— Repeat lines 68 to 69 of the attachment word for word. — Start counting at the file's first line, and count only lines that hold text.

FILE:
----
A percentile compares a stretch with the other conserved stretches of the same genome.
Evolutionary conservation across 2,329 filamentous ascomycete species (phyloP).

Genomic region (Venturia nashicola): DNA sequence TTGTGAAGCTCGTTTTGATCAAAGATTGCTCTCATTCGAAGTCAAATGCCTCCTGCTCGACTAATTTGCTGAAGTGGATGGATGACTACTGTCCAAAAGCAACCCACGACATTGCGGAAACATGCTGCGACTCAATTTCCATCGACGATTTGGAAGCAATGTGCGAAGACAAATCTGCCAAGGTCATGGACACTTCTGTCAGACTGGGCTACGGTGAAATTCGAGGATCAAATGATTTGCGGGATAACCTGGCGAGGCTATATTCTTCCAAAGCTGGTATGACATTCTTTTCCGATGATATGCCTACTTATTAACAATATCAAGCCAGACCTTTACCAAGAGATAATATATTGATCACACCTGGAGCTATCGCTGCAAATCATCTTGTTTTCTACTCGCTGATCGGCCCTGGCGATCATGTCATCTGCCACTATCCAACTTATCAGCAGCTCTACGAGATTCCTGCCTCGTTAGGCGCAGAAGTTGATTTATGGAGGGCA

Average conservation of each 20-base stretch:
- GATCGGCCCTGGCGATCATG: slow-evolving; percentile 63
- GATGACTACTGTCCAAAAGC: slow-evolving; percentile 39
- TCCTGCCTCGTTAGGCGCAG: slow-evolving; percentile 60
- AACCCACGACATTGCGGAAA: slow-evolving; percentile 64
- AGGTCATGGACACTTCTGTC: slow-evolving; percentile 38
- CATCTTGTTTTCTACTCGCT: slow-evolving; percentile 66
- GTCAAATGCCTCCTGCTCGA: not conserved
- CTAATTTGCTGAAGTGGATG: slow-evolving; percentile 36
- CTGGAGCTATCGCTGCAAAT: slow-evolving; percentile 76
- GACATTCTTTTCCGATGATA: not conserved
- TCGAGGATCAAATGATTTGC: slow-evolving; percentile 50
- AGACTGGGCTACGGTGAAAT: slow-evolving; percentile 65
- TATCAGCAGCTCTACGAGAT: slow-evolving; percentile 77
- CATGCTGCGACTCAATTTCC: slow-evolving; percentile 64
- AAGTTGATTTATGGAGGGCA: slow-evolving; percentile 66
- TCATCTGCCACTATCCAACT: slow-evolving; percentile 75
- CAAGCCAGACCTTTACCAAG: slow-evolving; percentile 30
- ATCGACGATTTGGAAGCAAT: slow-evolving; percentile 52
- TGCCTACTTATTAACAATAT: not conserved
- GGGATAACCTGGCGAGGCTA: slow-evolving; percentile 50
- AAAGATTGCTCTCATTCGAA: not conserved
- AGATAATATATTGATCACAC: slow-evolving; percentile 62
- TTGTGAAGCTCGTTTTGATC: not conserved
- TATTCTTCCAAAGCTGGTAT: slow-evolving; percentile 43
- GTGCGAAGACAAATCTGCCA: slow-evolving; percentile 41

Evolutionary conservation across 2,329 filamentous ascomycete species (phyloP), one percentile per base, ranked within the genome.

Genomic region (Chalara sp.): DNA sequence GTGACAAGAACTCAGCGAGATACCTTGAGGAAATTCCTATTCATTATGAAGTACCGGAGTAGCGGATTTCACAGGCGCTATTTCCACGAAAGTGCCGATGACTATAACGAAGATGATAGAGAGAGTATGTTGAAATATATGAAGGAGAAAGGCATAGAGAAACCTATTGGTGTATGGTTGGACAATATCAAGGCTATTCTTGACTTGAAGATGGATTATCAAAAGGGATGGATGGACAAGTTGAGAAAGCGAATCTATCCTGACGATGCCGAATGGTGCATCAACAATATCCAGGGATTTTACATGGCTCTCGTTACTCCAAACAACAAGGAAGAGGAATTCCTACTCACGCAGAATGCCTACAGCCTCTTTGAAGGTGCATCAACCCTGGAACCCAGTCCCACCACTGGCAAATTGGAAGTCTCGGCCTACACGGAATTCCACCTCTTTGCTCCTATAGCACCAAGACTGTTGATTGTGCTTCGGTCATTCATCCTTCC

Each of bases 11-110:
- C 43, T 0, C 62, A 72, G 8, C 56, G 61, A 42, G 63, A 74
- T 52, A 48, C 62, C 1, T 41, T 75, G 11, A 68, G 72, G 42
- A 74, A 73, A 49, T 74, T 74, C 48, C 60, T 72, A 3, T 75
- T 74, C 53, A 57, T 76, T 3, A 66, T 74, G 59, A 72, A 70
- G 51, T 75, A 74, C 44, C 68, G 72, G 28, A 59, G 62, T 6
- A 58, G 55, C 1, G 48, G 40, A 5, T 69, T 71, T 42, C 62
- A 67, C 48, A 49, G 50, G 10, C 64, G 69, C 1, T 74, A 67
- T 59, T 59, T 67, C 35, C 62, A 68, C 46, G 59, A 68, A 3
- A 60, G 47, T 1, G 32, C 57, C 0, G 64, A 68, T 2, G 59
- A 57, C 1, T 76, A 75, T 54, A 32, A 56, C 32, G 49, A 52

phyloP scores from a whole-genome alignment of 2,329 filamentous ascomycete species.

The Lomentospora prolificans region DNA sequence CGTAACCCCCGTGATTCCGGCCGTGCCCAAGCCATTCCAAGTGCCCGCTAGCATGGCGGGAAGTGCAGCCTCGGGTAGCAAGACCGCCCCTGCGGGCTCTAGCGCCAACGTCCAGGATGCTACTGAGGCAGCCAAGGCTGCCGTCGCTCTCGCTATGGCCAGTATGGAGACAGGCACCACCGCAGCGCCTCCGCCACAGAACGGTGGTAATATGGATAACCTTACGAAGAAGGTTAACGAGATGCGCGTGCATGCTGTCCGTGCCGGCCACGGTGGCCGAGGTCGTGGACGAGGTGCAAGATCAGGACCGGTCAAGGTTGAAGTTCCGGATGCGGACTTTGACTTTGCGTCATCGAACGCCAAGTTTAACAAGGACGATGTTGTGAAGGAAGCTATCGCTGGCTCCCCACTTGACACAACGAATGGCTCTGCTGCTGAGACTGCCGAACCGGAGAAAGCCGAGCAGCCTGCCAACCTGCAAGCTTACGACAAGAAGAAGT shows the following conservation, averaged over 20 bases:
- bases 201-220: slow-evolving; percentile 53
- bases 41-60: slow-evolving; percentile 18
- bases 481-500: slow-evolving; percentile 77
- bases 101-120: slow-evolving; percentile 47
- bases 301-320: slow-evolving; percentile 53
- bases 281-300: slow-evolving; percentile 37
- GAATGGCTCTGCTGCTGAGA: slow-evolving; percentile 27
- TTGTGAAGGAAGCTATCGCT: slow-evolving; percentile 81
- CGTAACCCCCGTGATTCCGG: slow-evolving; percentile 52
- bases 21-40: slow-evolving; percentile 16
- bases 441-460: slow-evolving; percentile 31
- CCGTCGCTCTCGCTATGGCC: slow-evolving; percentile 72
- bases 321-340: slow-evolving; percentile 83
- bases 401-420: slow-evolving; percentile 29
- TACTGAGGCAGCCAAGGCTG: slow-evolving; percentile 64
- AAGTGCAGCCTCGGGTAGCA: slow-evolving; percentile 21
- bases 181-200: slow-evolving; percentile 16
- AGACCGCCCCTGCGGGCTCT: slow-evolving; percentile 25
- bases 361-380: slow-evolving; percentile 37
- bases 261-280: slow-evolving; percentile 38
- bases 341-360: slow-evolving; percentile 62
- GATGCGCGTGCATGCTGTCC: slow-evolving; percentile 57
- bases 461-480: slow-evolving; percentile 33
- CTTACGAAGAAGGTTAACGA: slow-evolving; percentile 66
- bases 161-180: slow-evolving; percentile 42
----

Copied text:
- CTTACGAAGAAGGTTAACGA: slow-evolving; percentile 66
- bases 161-180: slow-evolving; percentile 42